For Jordan who started at GBCC after pursuing other career tracks, the experience has helped prepare him for eventual transfer to UNH into the Neuroscience program.    For Covino, the research has also helped to validate her career path. “It’s really opened my eyes to how much I enjoy lab and field work” says Covino. “I've met some great people that work in the fields that I may be interested in.  It’s also sparked my interest in marine biology.”

GBCC Students Rachel Main and Randi Gravelle, have been working on research with Deb Audino, co-program coordinator and a Professor of Biotechnology at Great Bay.  Their focus has been is to isolate and characterize a protein associated with oral plaque formation by the bacterium Actinomyces naeslundii. In addition to doing the research supported NH-INBRE , both Rachel and Randi had the opportunity to present their work  at the organization’s annual meeting along with other college students from across the state.  Fifty nine projects andposters where presented with theirs coming in among the top five.  “The meeting gave us a greater confidence in our work and in our school in general.   Being recognized for our work made me see  that we are not any different from bigger four year universities when it comes down to research and knowledge.”  Upon graduating from GBCC,  Main will  transferto UNH Manchester to begin a Bachelor’s degree program in Biotechnology. 

According to Barber, other summer projects  included Bioinformatics research conducted by student Louisa Normington at the Hubbard Genome Center at the University of New Hampshire. Normington, who was supported by a NH-INBRE iSURF fellowship  has a degree in Mathematics from the University of North Carolina, and has been taking Biology and Chemistry courses at GBCC for the past several years. In the fall, she will begin graduate school in plant biology at the University of Alberta.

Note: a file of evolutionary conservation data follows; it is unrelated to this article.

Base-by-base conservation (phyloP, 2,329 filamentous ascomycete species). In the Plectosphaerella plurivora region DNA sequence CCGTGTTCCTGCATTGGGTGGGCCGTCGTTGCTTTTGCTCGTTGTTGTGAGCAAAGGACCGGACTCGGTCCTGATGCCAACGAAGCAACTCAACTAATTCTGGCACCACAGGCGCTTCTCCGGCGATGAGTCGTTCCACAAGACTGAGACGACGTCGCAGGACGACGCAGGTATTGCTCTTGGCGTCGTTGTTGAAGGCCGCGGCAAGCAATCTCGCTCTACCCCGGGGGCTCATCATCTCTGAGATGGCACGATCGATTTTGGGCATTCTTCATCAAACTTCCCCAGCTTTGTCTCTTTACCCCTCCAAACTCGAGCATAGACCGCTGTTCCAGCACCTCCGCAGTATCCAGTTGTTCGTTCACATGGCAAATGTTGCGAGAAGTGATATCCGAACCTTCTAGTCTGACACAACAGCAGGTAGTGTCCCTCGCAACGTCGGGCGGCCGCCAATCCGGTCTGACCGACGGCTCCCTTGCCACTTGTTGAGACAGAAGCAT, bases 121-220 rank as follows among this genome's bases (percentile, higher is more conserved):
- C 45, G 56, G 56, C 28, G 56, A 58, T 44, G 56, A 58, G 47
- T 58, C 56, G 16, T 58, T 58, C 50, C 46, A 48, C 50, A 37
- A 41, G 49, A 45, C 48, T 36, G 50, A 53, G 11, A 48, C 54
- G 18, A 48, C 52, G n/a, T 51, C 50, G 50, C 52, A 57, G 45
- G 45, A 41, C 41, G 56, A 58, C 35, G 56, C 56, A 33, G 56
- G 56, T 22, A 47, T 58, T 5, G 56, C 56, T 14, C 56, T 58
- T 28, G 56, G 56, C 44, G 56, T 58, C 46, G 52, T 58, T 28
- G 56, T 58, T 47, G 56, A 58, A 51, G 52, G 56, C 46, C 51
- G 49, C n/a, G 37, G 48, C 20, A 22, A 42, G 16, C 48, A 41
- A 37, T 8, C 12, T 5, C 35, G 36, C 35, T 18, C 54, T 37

Students Jenn Halstead and Shelby Dillman  worked at NERACOOS (the Northern Regional Association of Coastal Ocean Observing Systems) on projects related to coastal observation. Halstead recently completed a degree in Liberal Arts/Environmental Science at GBCC, while Dillman  took a year of classes at GBCC in preparation for transfer. Both students will be attending UNH in the fall, and both were awarded EPSCoR tuition scholarships.

For GBCC, Alumnus Jackie Lemair, the passion for research started at Great Bay has continued.  She  began at the College unsure of ar career path and was soon encouraged by Audino to major in the area of biotechnology and join in on research. Today, she is pursuing a bachelor’s degree in genetics at UNH. “I have an advantage over other undergraduates because of my research at Great Bay Community College,”says  Lemaire .  Joel Jordan agrees.“Even on the worst days, what I am doing now is still better than being bored at work or unhappy.Starting this program was not a small decision by any means. It took research and courage. But if you can figure out what you want to do, it can be fantastic.”  Fall classes begin on August 31 at Great Bay.   For more information, contact the Admissions Office at (603) 427-7600 or askgreatbay@ccsnh.edu